If you want to start a business just to prove other people wrong, it might feel emotionally right. But you need to stop and consider if you actually have a business that can work. And you have to really consider that once you do prove them wrong, what will be your motivation? It has to go beyond that tempting fantasy of saying to someone in your life, “how do ya like me now!” You may yet get to do that! But you have to be just as excited by the prospect of going to work every day with no net below you.
As part of my series about the leadership lessons of accomplished business leaders, I had the pleasure of interviewing Jared Rosenthal, Founder & CEO — Health Street.
Jared Rosenthal is a CEO turned entrepreneur, reality TV show host, and tech innovator. While coming up the ranks of corporate America, he cultivated a model of mobile marketing using RVs to deploy teams of people to the streets of NYC, replicated it in Chicago, and then brought it to dozens of cities nationwide, at one point managing over 400 people. Despite his success, he always yearned to strike out on his own. Ultimately, he bought a used RV and launched Health Street, a mobile drug testing and DNA testing company, in 2010. Initially driving the company’s sole RV himself, he famously painted “Who’s Your Daddy” on the side of the truck to advertise the company’s paternity testing services. A photo was published in the NY Post, which led to a crush of interest from television producers. VH1 picked it up, airing an 8 episode series, Swab Stories, about Jared and his DNA testing clients. Recently, he has led Health Street’s pivot to technology, notably pioneering innovative software that allows businesses to easily set up drug tests and occupational health services at over 10,000 clinics nationwide. The software now serves over 20,000 SMBs! Health Street continues to innovate and grow under Jared’s leadership.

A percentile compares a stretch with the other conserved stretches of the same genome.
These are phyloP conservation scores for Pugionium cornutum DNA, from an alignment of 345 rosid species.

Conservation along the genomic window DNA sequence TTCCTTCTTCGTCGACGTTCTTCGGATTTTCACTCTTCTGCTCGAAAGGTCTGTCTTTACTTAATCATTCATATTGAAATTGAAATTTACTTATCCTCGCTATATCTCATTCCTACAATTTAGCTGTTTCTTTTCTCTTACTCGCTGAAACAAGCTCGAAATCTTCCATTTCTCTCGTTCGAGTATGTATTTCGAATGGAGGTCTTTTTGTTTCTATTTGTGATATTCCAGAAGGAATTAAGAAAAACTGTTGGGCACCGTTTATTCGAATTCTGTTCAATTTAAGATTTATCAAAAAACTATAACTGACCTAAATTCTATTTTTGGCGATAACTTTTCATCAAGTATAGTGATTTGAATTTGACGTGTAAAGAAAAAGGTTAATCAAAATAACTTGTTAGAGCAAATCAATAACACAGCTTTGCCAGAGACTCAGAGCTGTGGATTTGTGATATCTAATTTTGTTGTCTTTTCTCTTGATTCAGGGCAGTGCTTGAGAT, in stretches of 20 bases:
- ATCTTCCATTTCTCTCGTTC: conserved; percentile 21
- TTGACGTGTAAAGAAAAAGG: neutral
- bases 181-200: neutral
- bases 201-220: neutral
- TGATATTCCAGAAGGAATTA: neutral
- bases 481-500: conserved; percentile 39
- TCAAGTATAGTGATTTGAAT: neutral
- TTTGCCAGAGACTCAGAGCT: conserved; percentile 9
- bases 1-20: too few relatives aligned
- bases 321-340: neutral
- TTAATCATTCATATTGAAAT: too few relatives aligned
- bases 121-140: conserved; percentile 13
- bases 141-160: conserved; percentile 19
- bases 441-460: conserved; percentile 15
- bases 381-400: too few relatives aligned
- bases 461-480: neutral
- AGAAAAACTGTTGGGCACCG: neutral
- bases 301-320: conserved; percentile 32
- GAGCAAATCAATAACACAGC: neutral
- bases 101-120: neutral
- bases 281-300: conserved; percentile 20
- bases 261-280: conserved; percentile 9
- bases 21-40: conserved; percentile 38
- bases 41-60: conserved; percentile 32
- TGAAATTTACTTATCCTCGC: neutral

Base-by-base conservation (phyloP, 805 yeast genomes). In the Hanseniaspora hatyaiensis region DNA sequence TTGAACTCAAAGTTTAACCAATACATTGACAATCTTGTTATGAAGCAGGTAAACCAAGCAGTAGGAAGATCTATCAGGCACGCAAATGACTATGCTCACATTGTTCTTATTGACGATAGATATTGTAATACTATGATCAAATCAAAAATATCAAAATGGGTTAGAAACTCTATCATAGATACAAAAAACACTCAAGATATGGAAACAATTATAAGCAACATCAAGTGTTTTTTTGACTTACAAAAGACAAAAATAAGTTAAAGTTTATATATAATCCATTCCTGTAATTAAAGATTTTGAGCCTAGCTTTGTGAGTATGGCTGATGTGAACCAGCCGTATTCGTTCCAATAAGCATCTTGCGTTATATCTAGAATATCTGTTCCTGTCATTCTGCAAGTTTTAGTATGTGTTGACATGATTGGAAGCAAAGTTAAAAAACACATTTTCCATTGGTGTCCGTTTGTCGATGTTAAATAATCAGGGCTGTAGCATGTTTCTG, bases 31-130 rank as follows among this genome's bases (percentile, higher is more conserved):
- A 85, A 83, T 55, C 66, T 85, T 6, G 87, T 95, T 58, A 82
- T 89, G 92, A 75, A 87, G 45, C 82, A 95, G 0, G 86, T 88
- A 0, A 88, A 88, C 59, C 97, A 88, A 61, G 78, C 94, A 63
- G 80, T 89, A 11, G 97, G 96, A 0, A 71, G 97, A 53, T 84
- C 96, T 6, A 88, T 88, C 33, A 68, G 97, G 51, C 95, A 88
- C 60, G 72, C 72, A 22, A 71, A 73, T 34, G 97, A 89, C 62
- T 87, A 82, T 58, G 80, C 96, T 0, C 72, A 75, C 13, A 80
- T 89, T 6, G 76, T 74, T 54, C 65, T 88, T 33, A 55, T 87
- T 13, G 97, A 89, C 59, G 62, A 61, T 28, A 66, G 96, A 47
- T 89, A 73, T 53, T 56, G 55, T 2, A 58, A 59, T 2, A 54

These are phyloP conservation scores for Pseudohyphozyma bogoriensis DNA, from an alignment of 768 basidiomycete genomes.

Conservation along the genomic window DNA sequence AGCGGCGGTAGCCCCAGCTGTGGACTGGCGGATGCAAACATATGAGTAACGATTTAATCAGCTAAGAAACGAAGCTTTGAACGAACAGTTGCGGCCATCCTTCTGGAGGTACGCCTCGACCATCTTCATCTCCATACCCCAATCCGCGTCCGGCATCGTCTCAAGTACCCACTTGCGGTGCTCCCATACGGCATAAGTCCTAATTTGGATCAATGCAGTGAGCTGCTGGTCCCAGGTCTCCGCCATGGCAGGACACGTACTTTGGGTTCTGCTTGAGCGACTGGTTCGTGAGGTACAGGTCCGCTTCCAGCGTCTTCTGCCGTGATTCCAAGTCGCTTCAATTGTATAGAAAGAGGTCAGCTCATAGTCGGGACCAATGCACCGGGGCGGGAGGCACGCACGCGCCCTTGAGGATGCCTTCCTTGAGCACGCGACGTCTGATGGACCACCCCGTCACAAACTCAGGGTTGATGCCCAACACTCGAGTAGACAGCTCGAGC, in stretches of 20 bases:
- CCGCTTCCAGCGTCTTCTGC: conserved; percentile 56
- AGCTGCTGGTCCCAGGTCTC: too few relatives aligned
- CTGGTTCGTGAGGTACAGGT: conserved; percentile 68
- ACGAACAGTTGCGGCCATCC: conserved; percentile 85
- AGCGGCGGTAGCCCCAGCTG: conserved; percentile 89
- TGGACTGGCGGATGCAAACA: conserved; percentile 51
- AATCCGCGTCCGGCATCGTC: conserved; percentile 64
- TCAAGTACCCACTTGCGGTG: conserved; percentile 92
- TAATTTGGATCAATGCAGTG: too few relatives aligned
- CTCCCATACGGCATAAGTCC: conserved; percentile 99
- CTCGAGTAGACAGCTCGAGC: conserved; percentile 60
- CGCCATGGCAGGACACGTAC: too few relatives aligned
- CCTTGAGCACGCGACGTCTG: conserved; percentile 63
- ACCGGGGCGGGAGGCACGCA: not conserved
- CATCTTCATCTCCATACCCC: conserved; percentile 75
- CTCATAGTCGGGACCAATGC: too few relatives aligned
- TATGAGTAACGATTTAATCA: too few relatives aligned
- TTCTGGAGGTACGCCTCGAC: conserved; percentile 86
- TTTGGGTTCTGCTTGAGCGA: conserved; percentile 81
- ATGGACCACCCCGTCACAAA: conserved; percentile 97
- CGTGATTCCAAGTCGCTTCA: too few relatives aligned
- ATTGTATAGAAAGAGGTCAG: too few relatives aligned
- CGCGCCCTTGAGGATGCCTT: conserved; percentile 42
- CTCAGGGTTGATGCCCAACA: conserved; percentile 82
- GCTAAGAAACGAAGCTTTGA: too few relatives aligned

Thank you so much for joining us! Can you tell us the story about what brought you to this specific career path?
In college, I started a driveway sealing company. It was rough being on the blacktop out in the sun, and it was hard to make money trying to forecast the rain. But being my own boss and controlling my own destiny were addictive. Nevertheless, I couldn’t see myself tarring driveways the rest of my life. I wanted to help people. I got a graduate degree in health care administration. I took a 15 year detour to corporate America. And I did love my jobs, and I was able to help people. I rose to CEO. I was also able to be entrepreneurial inside the context of those companies. But for me, there was no match for the real thing. There was not a day that went by without me dreaming of being able to create something on my own, without having to convince, cajole, or persuade other executives or a Board of Directors.
Can you share one of the major challenges you encountered when first leading the company? What lesson did you learn from that?